One of my all-time favourite movies is without a doubt the Studio Ghibli anime Spirited Away. With unforgettable characters, a vibrant story and some of the greatest animated visuals ever, it’s easily top five material. But whenever I try to introduce the film to somebody they always seem stubbornly passionate on whether they want subtitles or the English dubbed version, a debate many of us will have had at one point or another.
The argument often occurs in the anime sphere but mainstream cinema hasn’t been excused from the debate either. Whether annoyed that they have to read during a visual medium or upset because the English voice actor sounds nothing like the original, people apparently have to take one over the other according to the usual angsty internet comments. As such the dub vs sub debate is one that continues to plague us all.
Let’s analyse these mediums, starting with dubbing. This is when a film or show has its audio replaced with new dialogue, spoken in the language native to where the film is playing rather than the language it was made in. Typically non-English films (notably Japanese anime) have their audio replaced with known English voice actors. This is something that many of us have actually been more exposed to than we realise. Some of our childhood TV shows like Pokémon and Yu-Gi-Oh! were dubbed over and many of us will have watched at least a few of Disney’s dubbings on Studio Ghibli films. There are benefits to this: sometimes when a film becomes too reliant on subtitles the words used for translation can block over smaller details within the film and those who don’t have a firm grasp on languages other than their first one might find a dubbed version easier to get engaged with. Disney’s dubbings of Studio Ghibli films vary in quality but some of the dubbing work is really good, with the English version of Kiki’s Delivery Service a particular highlight.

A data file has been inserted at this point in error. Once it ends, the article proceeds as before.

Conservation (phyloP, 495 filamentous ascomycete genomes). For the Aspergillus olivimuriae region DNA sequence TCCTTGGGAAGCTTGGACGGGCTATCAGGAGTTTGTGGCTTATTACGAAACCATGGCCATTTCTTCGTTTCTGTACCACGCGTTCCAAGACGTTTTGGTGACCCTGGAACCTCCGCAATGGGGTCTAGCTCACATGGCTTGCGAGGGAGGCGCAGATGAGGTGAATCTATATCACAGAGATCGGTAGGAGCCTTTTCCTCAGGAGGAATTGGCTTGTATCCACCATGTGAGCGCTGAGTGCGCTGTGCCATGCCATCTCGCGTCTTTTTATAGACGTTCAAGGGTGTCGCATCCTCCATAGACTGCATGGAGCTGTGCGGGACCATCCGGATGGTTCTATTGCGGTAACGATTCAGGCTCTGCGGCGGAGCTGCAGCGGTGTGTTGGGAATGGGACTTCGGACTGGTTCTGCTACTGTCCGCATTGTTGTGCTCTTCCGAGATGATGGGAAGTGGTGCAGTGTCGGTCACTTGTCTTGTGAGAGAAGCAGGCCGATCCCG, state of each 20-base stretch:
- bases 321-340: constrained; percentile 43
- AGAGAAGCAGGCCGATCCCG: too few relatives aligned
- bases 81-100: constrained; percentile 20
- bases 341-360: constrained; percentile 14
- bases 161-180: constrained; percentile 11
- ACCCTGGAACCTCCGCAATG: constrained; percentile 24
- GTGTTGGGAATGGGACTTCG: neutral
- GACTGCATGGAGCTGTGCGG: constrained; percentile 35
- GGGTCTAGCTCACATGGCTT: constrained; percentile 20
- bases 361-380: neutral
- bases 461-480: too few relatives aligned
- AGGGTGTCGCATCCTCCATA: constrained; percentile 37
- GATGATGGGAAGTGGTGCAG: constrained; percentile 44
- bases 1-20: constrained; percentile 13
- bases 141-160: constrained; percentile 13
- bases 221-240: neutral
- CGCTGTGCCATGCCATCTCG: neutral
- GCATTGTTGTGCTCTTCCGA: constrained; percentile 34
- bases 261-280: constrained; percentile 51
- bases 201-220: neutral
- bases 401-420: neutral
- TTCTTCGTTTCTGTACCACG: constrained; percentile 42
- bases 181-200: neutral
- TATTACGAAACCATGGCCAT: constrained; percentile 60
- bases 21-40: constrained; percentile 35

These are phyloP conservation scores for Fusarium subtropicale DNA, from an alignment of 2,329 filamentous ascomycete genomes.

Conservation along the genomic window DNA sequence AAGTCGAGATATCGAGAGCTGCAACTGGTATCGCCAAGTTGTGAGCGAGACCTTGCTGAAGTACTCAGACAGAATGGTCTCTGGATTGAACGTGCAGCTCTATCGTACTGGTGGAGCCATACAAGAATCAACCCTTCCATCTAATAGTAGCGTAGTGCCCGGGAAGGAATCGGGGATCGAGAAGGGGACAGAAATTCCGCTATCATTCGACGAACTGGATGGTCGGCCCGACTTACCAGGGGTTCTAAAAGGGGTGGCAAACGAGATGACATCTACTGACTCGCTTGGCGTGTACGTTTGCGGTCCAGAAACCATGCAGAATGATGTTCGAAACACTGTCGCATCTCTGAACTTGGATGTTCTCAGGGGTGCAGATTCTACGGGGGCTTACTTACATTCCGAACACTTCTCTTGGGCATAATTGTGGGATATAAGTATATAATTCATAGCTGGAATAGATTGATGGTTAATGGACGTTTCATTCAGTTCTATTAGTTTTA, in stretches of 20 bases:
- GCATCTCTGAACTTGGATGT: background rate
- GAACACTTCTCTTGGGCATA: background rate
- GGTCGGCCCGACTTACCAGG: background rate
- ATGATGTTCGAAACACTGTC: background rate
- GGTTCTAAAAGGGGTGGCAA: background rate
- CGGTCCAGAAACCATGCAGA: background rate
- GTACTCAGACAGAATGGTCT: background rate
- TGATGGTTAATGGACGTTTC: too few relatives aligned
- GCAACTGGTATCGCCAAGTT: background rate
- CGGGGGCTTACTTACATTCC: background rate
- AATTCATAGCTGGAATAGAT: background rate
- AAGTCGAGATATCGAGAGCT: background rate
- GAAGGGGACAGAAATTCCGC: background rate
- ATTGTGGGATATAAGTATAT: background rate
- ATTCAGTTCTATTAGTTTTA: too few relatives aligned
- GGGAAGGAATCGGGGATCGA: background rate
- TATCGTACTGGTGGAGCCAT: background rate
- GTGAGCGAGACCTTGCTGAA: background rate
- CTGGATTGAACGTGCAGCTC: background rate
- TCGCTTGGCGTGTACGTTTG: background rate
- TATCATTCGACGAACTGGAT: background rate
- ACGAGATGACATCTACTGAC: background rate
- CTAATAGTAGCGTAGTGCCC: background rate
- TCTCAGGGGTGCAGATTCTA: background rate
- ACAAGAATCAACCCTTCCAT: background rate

That being said there’s an unfortunate abundance of issues surrounding voice dubbing. While animations can get away with dubbing, live-action absolutely cannot. An Argentinean soap opera, Violetta, played on the Disney channel for a short while with its native Spanish dubbed over. On top of having a mountain of infuriating romance clichés in it (don’t ask how I came across it) the dubbing is pretty horrendous. Because the actors’ mouths aren’t matching with what the English voice actors are saying it creates an uncanny effect on screen that shatters the illusion of audience disbelief. Plus it means we may not be able to appreciate cultural aspects or in-jokes within as changes in dialogue between the original and dubbings are commonplace. Some have said that other European dubbings of Harry Potter are tough on the character of Snape since the actors voicing over him don’t have the same gravitas that Alan Rickman did. Even with Studio Ghibli the English version of Ponyo isn’t that good. These examples show that dubbing can be as big a hindrance as it is a benefit.
Which brings us to the other side of the debate – subtitles. A problem subtitles face is that they can be distracting as the viewer may spend their attention reading them rather than getting absorbed by the film. However, the best kind of subtitles are the ones that can seamlessly merge with the film. A good example is, coincidentally, another one of my all-time favourite films – Pan’s Labyrinth. Despite being in Spanish, the English subtitles are so well rendered that you feel as though you can understand what the characters are saying without them. You feel like the translated words are actually being spoken. Also, since there’s no voiceovers we can appreciate the performances of those on screen more, such as Sergi Lopez’s terrifying portrayal of Captain Vidal. There’s just something about watching a film as it was originally intended that feels so much purer.
It’s easy to tell where I personally stand in this argument. I like both the English and Japanese versions of Spirited Away but I prefer the original Japanese, and in most cases I prefer subtitles as it allows me to appreciate the film in its unsullied state. However while live-action shouldn’t go anywhere near dubbing there are some animations, mainly anime, with good English versions including Full Metal Alchemist, Hellsing Ultimate, Code Geass and many of Disney’s dubbings on Studio Ghibli. It honestly comes down to preference more than anything else here and while I think subtitles make for a more immersive experience there’s definitely a crowd out there for dubbing. Perhaps the English version of Your Name will alter my personal stance, but on the whole when making your own choice on the matter it’s better just to go with your gut.